Spider Veins and Varicose Veins
If the valves of the veins don’t function well, blood doesn’t flow efficiently, and the veins become enlarged because they are congested with blood. These enlarged veins are commonly called spider veins or varicose veins. Spider veins are small red, blue or purple veins on the surface of the skin. Varicose veins are larger, distended veins that are located somewhat deeper than spider veins.
- Leg cramps
- Restless leg syndrome
- Family History
- Prolonged Sitting or Standing
- Previous blood clot (DVT)
To understand the causes of venous disorders, you have to start with the circulatory system. Our circulatory system is made up of two separate parts: arteries that take the blood from the heart to all the tissues in our bodies and veins that return the blood back to our heart. The arteries benefit from gravity, which pulls the blood downward from our heart, whereas the veins have to generate their own pumping action to resist gravity and move the blood back up to our heart. To move the blood in this way, our veins are arranged in two layers: deep veins that run vertically within our muscles and superficial veins that are arranged as a network of thousands of vessels. When the veins are unable to pump blood properly, blood begins to pool in our veins instead of moving upward toward our heart. This pooling is what leads to the appearance of spider and varicose veins and is responsible for the more serious symptoms of leg pain, leg swelling, and blood clotting.
What to Expect from Your Visit
Your initial evaluation for vein treatment will vary slightly from physician to physician, but generally, it will include three components: a clinical history, a physical examination, and a discussion about your treatment expectations and concerns. When seeking treatment for venous disorders, it is important to remember that vein disease is a lifelong problem that cannot be cured with a single procedure or treatment. Cosmetic reduction in visibility of spider and varicose veins is very possible, however most patients will continue to develop new spider veins throughout their lives.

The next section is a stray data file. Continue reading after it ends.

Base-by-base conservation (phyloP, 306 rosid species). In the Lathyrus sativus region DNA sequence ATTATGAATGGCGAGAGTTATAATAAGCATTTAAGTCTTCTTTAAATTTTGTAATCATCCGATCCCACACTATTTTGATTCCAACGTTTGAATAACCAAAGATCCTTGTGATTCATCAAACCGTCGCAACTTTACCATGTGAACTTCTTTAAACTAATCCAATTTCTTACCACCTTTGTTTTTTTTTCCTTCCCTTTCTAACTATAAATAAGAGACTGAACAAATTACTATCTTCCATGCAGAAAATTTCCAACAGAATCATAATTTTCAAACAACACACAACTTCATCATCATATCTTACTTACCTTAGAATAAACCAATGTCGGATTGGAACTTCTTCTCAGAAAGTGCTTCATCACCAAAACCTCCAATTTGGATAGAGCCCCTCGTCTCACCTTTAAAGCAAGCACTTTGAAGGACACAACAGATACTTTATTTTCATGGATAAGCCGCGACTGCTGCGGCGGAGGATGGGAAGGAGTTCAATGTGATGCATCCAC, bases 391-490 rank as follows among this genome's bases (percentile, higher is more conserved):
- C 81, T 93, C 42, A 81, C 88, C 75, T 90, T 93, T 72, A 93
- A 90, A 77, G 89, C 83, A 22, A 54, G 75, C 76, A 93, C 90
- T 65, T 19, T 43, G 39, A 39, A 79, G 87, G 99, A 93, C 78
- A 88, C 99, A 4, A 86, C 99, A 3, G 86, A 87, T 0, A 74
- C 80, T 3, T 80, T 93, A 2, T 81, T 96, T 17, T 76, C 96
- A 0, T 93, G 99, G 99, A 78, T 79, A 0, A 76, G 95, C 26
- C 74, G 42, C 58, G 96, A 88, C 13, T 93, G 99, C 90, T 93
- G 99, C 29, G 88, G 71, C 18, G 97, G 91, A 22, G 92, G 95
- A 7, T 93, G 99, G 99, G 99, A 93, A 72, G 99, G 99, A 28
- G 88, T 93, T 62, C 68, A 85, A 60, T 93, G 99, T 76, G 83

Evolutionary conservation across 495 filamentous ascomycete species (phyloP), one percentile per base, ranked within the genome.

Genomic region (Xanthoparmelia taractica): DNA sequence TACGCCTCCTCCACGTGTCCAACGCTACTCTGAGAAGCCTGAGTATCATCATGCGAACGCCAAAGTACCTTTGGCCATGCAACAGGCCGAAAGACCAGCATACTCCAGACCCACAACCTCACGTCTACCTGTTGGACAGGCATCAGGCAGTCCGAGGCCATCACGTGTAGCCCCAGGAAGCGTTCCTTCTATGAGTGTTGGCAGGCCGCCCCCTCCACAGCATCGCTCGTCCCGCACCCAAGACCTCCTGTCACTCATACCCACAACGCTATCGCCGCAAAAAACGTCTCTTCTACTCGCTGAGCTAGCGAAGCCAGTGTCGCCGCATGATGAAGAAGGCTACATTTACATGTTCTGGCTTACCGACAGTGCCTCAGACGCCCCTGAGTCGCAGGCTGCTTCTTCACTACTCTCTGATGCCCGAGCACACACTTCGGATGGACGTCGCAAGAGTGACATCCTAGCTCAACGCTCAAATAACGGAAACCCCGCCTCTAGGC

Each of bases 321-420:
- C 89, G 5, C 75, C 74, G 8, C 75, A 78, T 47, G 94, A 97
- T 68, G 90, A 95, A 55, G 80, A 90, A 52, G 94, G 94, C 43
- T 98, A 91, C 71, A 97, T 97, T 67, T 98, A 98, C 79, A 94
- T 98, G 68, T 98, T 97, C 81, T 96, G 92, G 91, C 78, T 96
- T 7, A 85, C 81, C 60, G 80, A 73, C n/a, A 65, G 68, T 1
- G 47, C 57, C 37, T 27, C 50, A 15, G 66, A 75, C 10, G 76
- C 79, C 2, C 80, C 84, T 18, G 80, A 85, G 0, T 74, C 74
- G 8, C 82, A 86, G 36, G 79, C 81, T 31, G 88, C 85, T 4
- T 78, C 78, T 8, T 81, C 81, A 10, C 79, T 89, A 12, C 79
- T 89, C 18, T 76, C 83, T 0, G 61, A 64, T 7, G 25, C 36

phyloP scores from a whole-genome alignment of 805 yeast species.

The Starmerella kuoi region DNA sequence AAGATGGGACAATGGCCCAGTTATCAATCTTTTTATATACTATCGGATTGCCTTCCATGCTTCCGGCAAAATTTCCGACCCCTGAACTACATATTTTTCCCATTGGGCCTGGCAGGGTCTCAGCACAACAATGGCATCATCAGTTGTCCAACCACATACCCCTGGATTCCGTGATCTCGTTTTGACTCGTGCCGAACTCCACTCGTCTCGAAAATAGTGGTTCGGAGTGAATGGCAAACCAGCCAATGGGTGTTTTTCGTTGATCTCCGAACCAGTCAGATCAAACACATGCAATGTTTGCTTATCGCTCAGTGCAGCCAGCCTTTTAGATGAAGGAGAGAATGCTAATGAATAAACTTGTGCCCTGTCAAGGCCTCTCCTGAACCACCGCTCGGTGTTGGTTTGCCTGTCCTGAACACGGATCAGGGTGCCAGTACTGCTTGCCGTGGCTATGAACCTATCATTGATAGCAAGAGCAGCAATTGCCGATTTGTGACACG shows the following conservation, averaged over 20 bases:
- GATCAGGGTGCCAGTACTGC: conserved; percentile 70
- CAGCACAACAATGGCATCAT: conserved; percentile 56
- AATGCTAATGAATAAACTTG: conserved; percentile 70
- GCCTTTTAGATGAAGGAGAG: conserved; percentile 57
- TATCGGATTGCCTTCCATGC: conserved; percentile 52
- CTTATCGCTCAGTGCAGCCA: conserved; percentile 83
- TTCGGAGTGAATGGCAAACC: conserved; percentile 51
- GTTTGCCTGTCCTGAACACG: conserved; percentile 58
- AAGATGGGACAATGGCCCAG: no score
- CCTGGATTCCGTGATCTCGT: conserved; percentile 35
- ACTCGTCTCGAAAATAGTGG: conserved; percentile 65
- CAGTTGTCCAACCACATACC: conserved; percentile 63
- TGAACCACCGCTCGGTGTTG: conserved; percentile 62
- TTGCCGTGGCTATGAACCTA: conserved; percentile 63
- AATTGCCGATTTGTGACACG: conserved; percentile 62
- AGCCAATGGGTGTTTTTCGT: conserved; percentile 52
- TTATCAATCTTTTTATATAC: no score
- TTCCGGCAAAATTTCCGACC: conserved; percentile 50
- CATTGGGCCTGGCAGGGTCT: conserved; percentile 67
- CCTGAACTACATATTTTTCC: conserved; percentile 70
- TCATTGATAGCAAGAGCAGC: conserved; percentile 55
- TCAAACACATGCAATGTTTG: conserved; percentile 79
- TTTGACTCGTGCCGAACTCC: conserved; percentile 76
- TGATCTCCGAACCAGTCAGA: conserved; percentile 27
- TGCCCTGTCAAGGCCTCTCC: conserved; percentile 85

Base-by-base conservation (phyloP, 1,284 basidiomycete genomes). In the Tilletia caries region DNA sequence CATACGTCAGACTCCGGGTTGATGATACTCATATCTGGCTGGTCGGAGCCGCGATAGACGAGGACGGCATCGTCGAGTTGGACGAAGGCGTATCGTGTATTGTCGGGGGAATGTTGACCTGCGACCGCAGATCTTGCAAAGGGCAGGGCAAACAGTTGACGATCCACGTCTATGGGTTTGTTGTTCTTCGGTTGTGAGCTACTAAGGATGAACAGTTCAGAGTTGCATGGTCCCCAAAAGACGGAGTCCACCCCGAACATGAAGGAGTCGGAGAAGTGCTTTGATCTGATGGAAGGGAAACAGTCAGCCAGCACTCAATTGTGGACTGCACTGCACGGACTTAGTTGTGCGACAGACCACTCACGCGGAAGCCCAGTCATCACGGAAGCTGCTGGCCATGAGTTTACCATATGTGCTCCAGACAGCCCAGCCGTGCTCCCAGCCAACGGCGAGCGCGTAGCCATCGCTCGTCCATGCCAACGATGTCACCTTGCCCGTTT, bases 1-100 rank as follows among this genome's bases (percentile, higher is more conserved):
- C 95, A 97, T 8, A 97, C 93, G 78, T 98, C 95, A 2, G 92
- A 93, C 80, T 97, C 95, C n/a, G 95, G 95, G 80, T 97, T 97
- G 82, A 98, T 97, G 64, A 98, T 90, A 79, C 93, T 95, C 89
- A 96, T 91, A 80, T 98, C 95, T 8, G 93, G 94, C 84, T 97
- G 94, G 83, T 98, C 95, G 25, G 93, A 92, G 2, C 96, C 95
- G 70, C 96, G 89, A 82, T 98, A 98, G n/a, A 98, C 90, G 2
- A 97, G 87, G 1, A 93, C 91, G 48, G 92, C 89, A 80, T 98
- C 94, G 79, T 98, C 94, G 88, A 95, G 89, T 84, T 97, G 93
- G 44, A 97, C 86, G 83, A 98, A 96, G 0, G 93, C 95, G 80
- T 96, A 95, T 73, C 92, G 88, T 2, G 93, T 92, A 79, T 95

Because genetics plays a large role in vein disease, gathering a comprehensive medical history is an important part of your evaluation. Generally, the office staff will gather demographic data and initiate a patient chart for you. This chart may include financial and insurance information as well as a privacy disclosure. Information on your past medical history is typically gathered at this point, and often you will be asked about the vein problems you are currently experiencing.
When meeting in private with the physician or their staff, you may be asked more in depth questions regarding your and your family’s medical history.
The specialist will ask you about the symptoms you’ve been experiencing and conduct an examination. After carefully examining your legs, the physician may also examine your abdomen or pelvis to search for other abnormal veins. You may wish to bring loose-fitting (baggy) shorts with you to the physician’s office, and ask the staff if it would be appropriate for you to change into them once in the exam room.
After the initial exam is complete, your physician may decide that further testing is in order. These tests often include duplex ultrasound and/or Doppler exams of the legs. These non-invasive procedures use sound waves to evaluate the function of the valves in the veins of the leg. These tests are very important in diagnosis, and can improve the effectiveness of any treatment.
At this point, your physician will discuss your treatment expectations and options with you. You should feel free to ask any questions about costs, complications, and potential benefits as well as side effects of treatment. You should also feel free to question your physician about their qualifications, training, background, and the number of previous procedures performed of the type they are suggesting.